April 25, 2012
Mobile Learning: A Quick Start Guide
Amit Garg and Abhijit Kadle ,
Upside Learning, April 25, 2012.
Upside Learning has released an eBook titled 'Mobile Learning: A Quick Start Guide'. From the description: "This quick start guide is meant for training departments still unsure about when to use, how to design, develop and implement mLearning in a way that works for their organizations." The book is OK, but really superficial, and you'll be forced to fill out a form with your email (I recommend filling out the form with a short poem about spam instead of your name and phone number, like I did). Via Helge Scherlund. The E-Learning Guild also has a book you have to fill out a 'please spam me' form to get, but I didn't bother with that one.
[Link] [Comment][Tags: Books, Spam]
Have You Got Your Free Google Drive, Skydrive & Dropbox Accounts?
UK Web Focus, April 25, 2012.
Let's see. I have a Google Drive, which offers 5 gigs free and 25 gig for $2.50 a month. There are numerous bases for comparison, but I notice most of the article miss what is most salient to me: speed. I gave up on MobileMe because it was slooooooow, way too slow to use to sync my stuff. The other big concern is the temrs of use, which gets the treatment in this post by Brian Kelly - inevitably someone says "Google owns everything on google drive" which of course is nowhere near true as "the rights you grant in this license are for the limited purpose of operating, promoting, and improving our Services, and to develop new ones." But will your Google Drive contents begin influencing your search results? You have to begin to think so...
[Link] [Comment][Tags: Apple Inc., Operating Systems, Google]
New TED-Ed Site Turns YouTube Videos Into ‘Flipped’ Lessons
Chronicle of Higher Education, April 25, 2012.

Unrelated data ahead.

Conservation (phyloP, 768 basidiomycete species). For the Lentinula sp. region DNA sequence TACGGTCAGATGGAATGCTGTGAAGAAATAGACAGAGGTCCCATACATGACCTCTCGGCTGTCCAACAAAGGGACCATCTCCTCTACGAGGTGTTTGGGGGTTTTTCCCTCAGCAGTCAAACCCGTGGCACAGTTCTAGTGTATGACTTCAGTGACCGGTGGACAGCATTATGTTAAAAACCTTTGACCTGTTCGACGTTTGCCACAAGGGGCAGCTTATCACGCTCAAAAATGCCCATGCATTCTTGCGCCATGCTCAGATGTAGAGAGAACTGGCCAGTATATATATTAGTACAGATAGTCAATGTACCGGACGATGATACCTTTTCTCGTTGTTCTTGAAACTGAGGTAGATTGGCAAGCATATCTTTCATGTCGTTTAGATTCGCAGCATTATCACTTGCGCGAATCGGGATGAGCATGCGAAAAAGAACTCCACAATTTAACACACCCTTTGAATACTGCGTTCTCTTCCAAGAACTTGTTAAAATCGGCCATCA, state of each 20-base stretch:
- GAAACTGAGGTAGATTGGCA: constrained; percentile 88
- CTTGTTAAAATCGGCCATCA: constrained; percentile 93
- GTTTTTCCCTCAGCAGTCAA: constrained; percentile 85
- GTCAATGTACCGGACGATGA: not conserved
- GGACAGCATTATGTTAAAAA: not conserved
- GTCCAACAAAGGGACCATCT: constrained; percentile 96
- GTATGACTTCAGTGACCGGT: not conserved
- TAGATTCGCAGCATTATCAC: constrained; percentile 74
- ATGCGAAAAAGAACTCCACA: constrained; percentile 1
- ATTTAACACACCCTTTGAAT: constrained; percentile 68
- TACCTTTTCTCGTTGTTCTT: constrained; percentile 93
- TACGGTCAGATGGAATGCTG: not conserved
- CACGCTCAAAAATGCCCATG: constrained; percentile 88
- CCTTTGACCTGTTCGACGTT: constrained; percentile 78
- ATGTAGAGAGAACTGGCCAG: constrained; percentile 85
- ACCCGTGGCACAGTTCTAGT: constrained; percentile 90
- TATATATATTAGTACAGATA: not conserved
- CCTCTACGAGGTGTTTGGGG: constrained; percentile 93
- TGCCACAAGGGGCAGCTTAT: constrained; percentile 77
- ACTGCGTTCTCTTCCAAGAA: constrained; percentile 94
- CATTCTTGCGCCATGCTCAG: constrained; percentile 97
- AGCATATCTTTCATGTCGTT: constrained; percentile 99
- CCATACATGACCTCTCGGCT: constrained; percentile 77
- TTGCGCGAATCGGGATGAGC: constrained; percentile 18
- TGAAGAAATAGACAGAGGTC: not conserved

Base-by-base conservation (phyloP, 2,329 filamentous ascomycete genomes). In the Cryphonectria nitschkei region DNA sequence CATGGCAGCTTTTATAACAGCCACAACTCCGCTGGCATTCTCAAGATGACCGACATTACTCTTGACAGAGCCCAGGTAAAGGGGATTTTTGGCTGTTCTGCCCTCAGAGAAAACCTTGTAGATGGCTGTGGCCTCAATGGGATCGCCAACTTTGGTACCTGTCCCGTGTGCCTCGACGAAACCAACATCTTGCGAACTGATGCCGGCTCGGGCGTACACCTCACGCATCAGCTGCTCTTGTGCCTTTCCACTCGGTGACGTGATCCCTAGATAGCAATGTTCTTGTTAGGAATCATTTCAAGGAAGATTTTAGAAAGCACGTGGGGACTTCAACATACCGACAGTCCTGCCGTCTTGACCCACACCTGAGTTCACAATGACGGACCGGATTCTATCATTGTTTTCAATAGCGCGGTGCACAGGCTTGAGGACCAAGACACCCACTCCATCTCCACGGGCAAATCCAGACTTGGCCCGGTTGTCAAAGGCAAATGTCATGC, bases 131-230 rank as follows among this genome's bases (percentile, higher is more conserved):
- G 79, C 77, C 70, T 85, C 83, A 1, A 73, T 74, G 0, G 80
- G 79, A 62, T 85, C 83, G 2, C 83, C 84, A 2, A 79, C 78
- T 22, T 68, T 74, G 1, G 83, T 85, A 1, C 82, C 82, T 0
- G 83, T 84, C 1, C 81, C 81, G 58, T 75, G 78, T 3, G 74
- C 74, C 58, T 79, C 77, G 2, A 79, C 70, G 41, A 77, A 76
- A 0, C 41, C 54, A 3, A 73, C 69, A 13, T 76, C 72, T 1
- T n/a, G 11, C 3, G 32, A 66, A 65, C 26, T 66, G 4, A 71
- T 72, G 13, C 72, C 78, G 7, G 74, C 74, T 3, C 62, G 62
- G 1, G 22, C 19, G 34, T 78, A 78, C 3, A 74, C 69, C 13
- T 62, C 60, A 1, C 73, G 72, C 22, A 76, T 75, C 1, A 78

I'm not sure why the Chronicle couldn't link to the new TED-Ed site is describes in this article - the Forbes article manages to link to it, The Atlantic has no problem, nor does Mashable, nor any of the other half dozen sites I saw covering the release (surely a testament to the pull TED has in the traditional publishing community). "The new Web site, unveiled today, lets professors turn TED’s educational videos—as well as any video on YouTube—into interactive lessons inspired by the 'flipped' classroom model."
[Link] [Comment][Tags: YouTube, Books, Video, Push versus Pull, Online Learning, Paradigm Shift]
Coursera, the Other Stanford MOOC Startup, Officially Launches with More Poetry Classes, Fewer Robo-Graders
Hack Education, April 25, 2012.
I'm running this item just for the headline, which is the most fun headline I've seen this year. But there's also some indication that even the Coursera's Daphne Koller is seeing beyond content and testing: “There’s a growing amount of content out there on the Web,” says Koller, “and so the value proposition for the university is no longer simply getting their content out there. Rather, it’s fostering that personal interaction between faculty and students and students and students.” Promoting this interaction, of course, has been the object of the connectivist MOOCs, and so the Stanford model drifts ever closer to our own, as they gain experience. Here's the Chronicle coverage, which of course does not link to Coursera, the site it's talking about.
[Link] [Comment][Tags: Interaction, Experience, Tests and Testing]
Is Academic Publishing Finally At A Crossroads?
Copyfight, April 25, 2012.
The capitulation of AUCC to Access Copuyright notwithstanding (and being fought in some circles) the end of the gravy train for academic publishers may be in sight. Harvard - Harvard! - recently wrote that it cannot afford to continue paying for journals that may cost as much as $40,000 per year. The Harvard memorandum points out its annual cost for journals now approaches $3.75M. The researcher boycott of Elsevier continues, reaching more than 10,000 signatures. Academic publishing doesn't add up, submits the Observer.
[Link] [Comment][Tags: Books, Research, Google, Academia]
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